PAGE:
• Or a PC these days (Score:5, Informative)

    by Sycraft-fu (314770) on Saturday April 27, 2013 @08:04AM (#43566525)

    Seriously. Want to still play games, but the consoles don't do what you want? Use a computer. They are first-flight gaming platforms these days. Currently more powerful than any console, even with lower range hardware. You can also get games with whatever your DRM tolerance is. Being open platforms, developers can really do wahtever they like so you find it runs the gamut. There are some games with always-on DRM, Ubisoft is pretty (in)famous for that. There are games with DRM that requires you to go online to activate once, but then not again. There are games with DRM that kinda fades in to the background and is just part of the setup (like Steam). Finally there are games with no DRM at all.

    So you can play whatever games meet your requirements in terms of level of DRM. There's nothing being forced by a larger entity, and indeed because of the varied market it is easy to vote with your dollars and developers can see the result of that.

    So you don't have to wait for some alternative, there is already one here, and you probably already have the basics of what you need. A Windows PC (there just aren't many games for Linux at this point) with a reasonably modern processor is a good foundation, then knock a $100ish graphics card in and you are good to go.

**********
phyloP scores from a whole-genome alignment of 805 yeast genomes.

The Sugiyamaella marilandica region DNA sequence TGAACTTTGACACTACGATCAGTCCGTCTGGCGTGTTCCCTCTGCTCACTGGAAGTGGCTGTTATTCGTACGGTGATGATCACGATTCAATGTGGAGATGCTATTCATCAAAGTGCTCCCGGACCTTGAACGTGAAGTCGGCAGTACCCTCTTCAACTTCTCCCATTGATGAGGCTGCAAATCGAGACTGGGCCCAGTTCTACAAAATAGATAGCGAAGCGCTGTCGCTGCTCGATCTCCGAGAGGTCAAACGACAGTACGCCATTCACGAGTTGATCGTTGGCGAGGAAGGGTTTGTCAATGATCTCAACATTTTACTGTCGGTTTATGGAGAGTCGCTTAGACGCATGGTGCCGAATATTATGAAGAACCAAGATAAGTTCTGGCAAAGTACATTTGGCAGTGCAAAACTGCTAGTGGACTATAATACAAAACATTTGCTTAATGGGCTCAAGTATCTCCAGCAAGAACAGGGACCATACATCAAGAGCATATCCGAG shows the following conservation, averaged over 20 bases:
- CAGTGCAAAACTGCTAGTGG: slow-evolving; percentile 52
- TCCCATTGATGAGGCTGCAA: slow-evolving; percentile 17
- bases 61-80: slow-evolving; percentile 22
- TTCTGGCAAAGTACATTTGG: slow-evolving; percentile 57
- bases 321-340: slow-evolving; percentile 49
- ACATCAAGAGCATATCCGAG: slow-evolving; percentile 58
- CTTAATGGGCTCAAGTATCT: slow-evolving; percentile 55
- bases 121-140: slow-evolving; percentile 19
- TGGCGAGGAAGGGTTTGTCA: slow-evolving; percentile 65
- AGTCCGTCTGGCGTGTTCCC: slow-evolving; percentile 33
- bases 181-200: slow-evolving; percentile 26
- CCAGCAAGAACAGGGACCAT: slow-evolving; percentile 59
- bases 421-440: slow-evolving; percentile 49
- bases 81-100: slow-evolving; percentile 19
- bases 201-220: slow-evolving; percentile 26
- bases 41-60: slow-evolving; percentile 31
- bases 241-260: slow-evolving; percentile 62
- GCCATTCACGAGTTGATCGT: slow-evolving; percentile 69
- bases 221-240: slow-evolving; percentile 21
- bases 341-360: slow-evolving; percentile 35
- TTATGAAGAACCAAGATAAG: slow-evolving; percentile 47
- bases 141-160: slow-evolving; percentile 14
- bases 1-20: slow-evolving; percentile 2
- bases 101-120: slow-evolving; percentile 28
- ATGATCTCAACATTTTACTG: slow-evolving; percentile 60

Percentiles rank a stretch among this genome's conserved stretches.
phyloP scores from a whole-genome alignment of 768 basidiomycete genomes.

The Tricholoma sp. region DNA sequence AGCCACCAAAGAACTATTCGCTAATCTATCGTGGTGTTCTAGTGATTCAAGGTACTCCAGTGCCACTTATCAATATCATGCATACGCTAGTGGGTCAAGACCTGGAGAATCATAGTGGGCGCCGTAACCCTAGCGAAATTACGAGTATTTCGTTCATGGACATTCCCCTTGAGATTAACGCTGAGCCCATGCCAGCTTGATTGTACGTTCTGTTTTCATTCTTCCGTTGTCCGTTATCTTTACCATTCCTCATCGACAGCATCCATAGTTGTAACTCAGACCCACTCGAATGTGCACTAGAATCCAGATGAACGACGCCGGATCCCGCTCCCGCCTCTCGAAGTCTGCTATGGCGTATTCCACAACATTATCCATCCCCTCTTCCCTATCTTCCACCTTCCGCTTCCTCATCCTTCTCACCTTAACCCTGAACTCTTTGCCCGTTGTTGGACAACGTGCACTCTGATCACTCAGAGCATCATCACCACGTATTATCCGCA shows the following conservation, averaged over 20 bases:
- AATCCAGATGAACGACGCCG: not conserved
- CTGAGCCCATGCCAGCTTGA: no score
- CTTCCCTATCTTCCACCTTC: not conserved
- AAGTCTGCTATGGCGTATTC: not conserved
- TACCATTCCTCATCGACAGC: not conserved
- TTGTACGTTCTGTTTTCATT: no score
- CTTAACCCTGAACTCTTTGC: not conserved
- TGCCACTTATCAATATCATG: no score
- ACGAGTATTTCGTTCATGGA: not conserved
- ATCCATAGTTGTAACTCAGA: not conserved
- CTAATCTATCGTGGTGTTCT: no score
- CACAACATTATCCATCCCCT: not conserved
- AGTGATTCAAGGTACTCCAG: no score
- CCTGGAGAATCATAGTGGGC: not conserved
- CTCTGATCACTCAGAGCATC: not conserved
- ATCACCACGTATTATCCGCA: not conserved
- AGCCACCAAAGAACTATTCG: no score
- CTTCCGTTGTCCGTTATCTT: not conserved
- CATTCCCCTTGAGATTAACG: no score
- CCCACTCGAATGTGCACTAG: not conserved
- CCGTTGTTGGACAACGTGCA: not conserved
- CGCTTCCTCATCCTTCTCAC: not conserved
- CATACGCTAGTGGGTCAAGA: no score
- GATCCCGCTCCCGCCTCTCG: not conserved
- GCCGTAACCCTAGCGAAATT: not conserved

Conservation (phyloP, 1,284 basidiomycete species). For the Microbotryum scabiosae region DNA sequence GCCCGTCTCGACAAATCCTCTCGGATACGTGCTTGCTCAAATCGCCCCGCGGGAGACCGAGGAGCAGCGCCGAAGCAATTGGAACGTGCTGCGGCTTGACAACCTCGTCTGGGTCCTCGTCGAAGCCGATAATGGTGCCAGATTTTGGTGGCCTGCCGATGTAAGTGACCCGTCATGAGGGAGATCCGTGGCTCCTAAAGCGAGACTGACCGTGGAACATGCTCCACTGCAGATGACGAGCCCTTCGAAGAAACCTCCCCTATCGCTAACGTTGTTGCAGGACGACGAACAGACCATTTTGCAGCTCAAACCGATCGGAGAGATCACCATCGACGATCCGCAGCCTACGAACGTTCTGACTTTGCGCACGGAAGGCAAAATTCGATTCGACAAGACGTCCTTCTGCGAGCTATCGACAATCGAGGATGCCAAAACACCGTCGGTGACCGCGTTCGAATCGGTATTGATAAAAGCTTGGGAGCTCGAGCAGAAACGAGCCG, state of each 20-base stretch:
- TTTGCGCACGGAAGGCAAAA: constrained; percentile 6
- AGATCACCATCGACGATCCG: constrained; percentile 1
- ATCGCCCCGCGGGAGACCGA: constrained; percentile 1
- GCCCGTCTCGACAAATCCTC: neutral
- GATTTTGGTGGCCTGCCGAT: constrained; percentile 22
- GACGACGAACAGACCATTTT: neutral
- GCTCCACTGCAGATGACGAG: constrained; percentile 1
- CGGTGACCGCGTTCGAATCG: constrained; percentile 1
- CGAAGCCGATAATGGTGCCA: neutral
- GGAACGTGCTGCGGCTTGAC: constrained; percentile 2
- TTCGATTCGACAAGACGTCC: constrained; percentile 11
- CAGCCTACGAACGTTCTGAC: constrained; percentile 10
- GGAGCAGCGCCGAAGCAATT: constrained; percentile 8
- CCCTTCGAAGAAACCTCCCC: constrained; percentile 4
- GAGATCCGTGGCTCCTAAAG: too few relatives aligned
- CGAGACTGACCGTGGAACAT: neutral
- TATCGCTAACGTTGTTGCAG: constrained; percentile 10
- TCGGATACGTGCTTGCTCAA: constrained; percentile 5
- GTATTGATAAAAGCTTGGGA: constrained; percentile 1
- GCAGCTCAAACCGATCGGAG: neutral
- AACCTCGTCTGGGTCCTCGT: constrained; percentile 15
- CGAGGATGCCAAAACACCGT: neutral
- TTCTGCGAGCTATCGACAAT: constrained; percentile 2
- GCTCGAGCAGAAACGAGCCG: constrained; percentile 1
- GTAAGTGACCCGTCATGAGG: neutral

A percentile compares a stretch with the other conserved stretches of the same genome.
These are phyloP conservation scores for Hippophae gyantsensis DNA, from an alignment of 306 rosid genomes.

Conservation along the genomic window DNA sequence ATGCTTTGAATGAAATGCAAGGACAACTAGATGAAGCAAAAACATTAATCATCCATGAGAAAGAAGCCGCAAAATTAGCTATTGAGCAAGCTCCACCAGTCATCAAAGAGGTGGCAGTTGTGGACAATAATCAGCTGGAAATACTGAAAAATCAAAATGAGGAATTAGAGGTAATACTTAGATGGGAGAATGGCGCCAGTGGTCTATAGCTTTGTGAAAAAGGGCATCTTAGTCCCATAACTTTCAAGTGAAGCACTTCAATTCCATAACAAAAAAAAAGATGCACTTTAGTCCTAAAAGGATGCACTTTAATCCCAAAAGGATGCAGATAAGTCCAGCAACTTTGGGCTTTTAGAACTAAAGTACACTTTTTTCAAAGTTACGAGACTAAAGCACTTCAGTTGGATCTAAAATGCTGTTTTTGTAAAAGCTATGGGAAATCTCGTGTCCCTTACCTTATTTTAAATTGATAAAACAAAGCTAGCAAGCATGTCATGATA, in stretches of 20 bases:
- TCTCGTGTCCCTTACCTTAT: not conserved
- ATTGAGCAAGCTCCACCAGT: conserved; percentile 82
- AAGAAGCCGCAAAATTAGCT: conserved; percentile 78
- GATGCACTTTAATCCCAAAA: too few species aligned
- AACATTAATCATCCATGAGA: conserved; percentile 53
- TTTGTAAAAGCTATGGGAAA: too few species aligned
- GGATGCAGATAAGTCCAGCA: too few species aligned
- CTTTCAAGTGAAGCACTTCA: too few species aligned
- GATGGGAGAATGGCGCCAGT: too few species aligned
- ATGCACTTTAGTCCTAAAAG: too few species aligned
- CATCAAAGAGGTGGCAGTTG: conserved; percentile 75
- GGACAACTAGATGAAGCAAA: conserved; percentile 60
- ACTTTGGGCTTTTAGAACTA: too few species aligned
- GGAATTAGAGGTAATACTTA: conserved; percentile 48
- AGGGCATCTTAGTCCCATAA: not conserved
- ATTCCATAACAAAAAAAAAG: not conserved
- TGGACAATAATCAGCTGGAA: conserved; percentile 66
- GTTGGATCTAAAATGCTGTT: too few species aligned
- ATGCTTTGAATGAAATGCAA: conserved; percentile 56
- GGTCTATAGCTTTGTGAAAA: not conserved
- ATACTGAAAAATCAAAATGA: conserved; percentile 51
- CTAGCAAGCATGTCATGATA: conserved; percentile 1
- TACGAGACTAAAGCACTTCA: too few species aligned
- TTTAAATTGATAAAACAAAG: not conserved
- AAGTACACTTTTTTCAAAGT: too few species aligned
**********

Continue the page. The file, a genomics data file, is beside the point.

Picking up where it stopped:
Yes you can hook it to your TV and use a controller, if that is what you desire.

  • Not quite (Score:3, Informative)

    by Sycraft-fu (314770) on Saturday April 27, 2013 @08:09AM (#43566553)

    Steam forces their own DRM, Steamworks, on all games. Unlike some other DD servers (Impulse for example) there is no capability to release a game without the built-in DRM. Publishers can use additional DRM as well, but Steamworks is mandatory.

    It's pretty low key DRM over all, most people are ok with it (I am) but it is DRM. You have to have Steam running and be logged in to your account to be able to play a game. You don't have to be online, you can cache your credentials and play offline, but you must have Steam running and logged in or you cannot play a game.

    Many people are ok with Steam DRM, I'm one of them, but don't be disingenuous and claim there isn't DRM. There is and it is required.

"Everything should be made as simple as possible, but not simpler." -- Albert Einstein

Working...